Oarrs mess has left taxpayers up the creek without a paddle
In June 2020, Oarrs Inc was hired by the Government’s Office of the Tax Commissioner as a debt collection consultant, providing ongoing liaison between the Government and taxpayers or their authorised agents, with past due land tax accounts. This was a one-year contract expiring on June 30, 2021 and it has been reported that they recovered almost $13 million in overdue taxes. As detailed on the Bermuda Government’s website, Oarrs was to be paid 15 per cent of all land tax arrears recovered. Relationships often go sour, and this one certainly did.
Some history: Royal Gazette investigations editor Sam Strangeways has written on several occasions about this subject and back in April 2021 — upon learning about the existence of this government contract — questions began to arise regarding this company’s debt collector licence and whether this contract was put out to tender. The Royal Gazette was unable to find a record of Oarrs being issued with a debt collection licence nor evidence of a tender process.
During a Senate sitting in July 2021, our senators debated the The Debt Collection Amendment Act 2021, which removes a clause making it a requirement for licensed debt collectors to submit audited financial statements to the Debt Collection Authority for 2020, owing to the Covid-19 pandemic. At this meeting, questions were raised over whether unlicensed entities, including Oarrs, would be included in the exemption to submit its financials. At that time, The Royal Gazette reported that Lindsay Simmons, a government senator, said after a review it had been determined that Oarrs was not a debt collector and would be regulated under the Companies Act rather than the Debt Collectors Act. OK, fair enough. Then Ernest Peets, the Government Senate Leader, in apparent reference to Oarrs, also said: “There might be some confusion, a misunderstanding, that perhaps there is an organisation who is being unfortunately labelled as a debt collector who is actually not a debt collector who perhaps may be working as a consultant for the Government but not as a debt collector — as a licensed debt collector — those types of conditions are different.” ….. Well that is quite the “word salad”, but I think we get his circuitous point.
Fast forward to the present: as Ms Strangeways just reported in this newspaper, the unlicensed (not a debt collector) Oarrs, filed a civil writ against the Office of the Tax Commissioner in July last year, claiming the Government owed it almost $2 million for the tax collection services it provided under the contract. It was also revealed that the OTC’s defence to this lawsuit (wait for it) was that Oarrs committed a crime by collecting the tax debts without the appropriate debt collector’s licence, so its contract could not be enforced and was terminated.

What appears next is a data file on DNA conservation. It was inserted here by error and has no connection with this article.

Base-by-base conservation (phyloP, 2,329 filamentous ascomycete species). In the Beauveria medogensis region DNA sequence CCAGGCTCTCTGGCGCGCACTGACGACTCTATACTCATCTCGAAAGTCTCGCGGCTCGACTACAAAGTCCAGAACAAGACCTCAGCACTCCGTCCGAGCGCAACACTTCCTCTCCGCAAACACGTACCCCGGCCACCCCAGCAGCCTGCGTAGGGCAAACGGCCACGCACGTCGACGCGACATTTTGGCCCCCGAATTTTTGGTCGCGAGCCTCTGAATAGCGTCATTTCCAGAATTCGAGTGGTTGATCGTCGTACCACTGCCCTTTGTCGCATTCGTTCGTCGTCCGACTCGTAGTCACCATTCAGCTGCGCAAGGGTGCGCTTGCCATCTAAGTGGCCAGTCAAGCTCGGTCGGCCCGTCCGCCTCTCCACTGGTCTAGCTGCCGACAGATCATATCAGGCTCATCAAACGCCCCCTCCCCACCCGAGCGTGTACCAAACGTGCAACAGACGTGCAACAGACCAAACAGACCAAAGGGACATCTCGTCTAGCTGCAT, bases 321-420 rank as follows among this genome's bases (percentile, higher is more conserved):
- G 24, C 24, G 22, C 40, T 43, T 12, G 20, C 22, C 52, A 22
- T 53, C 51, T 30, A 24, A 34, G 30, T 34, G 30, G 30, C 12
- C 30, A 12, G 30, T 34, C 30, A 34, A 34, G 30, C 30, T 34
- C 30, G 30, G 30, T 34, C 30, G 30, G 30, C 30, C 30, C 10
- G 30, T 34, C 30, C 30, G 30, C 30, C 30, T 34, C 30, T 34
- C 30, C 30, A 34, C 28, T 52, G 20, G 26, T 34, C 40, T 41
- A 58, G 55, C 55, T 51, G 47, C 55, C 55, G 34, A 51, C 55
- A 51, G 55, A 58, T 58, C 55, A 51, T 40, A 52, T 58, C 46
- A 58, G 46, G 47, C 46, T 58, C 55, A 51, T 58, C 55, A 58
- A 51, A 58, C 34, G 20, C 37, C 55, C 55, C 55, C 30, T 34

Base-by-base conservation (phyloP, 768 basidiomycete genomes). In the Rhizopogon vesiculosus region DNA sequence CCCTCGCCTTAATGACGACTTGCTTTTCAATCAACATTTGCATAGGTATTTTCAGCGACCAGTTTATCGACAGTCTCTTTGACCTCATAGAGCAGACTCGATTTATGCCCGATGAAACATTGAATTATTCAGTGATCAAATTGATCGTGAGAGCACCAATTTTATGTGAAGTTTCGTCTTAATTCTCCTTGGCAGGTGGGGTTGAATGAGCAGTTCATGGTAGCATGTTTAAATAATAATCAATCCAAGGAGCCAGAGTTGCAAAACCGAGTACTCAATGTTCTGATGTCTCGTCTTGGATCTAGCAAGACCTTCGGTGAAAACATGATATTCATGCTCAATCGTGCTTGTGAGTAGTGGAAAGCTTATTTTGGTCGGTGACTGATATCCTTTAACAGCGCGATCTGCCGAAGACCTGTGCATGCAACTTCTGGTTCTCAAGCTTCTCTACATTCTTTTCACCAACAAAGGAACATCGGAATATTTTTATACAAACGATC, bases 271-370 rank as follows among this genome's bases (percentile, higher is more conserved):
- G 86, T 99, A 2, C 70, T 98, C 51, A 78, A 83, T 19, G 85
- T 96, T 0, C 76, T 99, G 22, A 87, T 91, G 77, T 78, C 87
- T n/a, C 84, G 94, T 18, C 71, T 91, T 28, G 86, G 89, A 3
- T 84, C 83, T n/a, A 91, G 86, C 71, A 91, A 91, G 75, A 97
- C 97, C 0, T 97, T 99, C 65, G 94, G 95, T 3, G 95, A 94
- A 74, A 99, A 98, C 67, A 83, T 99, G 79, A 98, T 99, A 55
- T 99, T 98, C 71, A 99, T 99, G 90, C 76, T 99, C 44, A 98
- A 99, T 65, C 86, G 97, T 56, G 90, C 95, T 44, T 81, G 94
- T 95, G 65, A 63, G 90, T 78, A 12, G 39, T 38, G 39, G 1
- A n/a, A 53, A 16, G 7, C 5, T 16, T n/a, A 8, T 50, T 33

Two government senators have said that Oarrs was not a debt collector and therefore did not need that particular licence, but now the OTC claims it was a debt collector and a licence was required? Then why did the OTC hire Oarrs in the first place? Was there any due diligence performed here?
It has now been revealed that in May of this year, the OTC has settled this lawsuit for an undisclosed amount, which of course, will ultimately be paid by us. Did we get a good deal? We will never know, but it is not unusual in these cases for interest and legal expenses to be added to the settlement amount. There seems to be a level of cognitive dissonance happening to some of our government employees and in this case, they cannot seem to make up their minds as to:
1, Whether the company they hired to collect outstanding taxes was a debt collector or something else
2, Whether said company requires a licence to perform this collection service
3, What the real definition of a debt collector is
4, Did the rules for tendering government contracts apply here
There is one thing that is abundantly clear to anyone who is paying attention, which is that our government administration continues to “leak” our tax dollars and I am quite sure that the eleventh finance minister, David Burt, the Premier, is going to need every red cent of that Travel Authorisation revenue — expected to be $22 million this fiscal year — to cover possible budget “blips” just like this one.
Once again, the wise words of one of my most admired economists, Thomas Sowell, come to mind:
“It is hard to imagine a more stupid or more dangerous way of making decisions than by putting those decisions in the hands of people who pay no price for being wrong.”